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Homeless Man Choked to Death on NYC Subway Reveals How the System Failed Him

On Monday, May 1st, a 30 year old homeless man identified as Jordan Neely was killed by a 24 year old US marine veteran Daniel Penny on the NYC Subway. According to the medical examiner this past Wednesday, Neely’s death has been ruled as a homicide. Protests broke across New York City and other parts of the nation following Neely’s murder calling for action on the homeless epidemic across the United States. Such demonstrations also highlight the abandonment of treating mental health issues specifically within the homeless population. As details of Neely’s early life came into the public eye, the root causes of widespread homelessness in the USA as well as the reality of the broken mental health system became clear. 

The incident occurred on an ‘F train’ in the Broadway-Lafayette Station in Manhattan. One eyewitness in the subway car noted that

“The man got on the subway car and began to say a somewhat aggressive speech, saying he was hungry, he was thirsty, that he didn’t care about anything, he didn’t care about going to jail, he didn’t care that he gets a big life sentence.”

Penny’s lawyers stated that when Neely began to allegedly “aggressively threaten passengers,” Penny acted to protect others not intending to kill him. Neely was placed on a chokehold for 15 minutes straight and was pronounced dead after police officers and EMT workers performed CPR.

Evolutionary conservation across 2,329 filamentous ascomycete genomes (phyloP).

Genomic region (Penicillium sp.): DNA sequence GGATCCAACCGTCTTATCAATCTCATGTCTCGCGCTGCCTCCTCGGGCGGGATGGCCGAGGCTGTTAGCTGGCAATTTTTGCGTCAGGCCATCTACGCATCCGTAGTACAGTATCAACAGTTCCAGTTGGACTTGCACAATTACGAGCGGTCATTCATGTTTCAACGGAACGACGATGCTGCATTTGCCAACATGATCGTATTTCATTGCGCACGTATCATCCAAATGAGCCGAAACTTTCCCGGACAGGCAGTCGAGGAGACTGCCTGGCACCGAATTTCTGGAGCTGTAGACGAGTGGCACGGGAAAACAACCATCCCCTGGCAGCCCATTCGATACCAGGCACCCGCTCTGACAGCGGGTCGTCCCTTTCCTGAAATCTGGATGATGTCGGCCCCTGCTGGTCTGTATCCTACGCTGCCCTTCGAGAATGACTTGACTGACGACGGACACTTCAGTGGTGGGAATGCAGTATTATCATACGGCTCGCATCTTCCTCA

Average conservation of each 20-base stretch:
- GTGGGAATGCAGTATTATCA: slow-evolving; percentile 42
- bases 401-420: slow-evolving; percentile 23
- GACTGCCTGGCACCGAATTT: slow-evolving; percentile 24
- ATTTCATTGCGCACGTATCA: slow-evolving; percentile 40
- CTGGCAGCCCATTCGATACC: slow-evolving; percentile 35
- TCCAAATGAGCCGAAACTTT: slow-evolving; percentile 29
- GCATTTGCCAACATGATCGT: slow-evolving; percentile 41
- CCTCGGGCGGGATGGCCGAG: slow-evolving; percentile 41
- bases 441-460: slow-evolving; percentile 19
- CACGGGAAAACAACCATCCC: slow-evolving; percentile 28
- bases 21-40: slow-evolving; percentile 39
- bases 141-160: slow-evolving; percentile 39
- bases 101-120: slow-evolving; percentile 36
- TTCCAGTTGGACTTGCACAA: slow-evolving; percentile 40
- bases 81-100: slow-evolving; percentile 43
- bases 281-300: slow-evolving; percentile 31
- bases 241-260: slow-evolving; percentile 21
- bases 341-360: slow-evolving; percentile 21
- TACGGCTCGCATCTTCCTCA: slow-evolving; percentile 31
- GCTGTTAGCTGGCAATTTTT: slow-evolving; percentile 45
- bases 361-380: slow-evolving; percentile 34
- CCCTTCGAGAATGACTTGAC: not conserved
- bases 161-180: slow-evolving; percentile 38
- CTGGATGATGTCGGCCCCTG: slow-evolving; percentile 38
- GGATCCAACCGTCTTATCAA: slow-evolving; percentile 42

Details about Jordan Neely’s past came into the public eye following his murder. Neely was known by many for impersonations of Michael Jackson and performances around the city. In his teenage years, he struggled with tragedy and mental illness. According to his aunt, his mental health crisis began after his mother was murdered by his stepfather. His mother was strangled to death, and stuffed into a suitcase when he was just 14.

It traumatized him. He was not expecting that, the brutal way she was taken. That had a big impact on him. The brutality behind that, that traumatized him,” his Aunt notes.

At 18, he was left to testify on behalf of his mother. His aunt also explains that the depression he developed following that incident became more serious alongside PTSD, and that he needed to be properly treated for that. However, the intensive care she sought for her nephew was denied due to their medical insurance. Years following this incident, he began crossing paths with the police. Police reports noted he often complained about being schizophrenic, suicidal and having stomach pains. Appropriate healthcare services were not provided to Jordan Neely. 

Protests broke out across New York City and numerous cities calling for justice in light of Neely’s murder. Many of the protestors demanded criminal charges for Neely’s killer. A common theme across the demonstrations was how the system— whether the mental health care he needed from his teenage years or the social infrastructure that led him to be homeless—ultimately failed him.

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  • Sayyeda Fatima

    Sayyeda Fatima is an American current affairs writer who focuses on analyzing domestic and broader global politics from lenses not projected by Western media.

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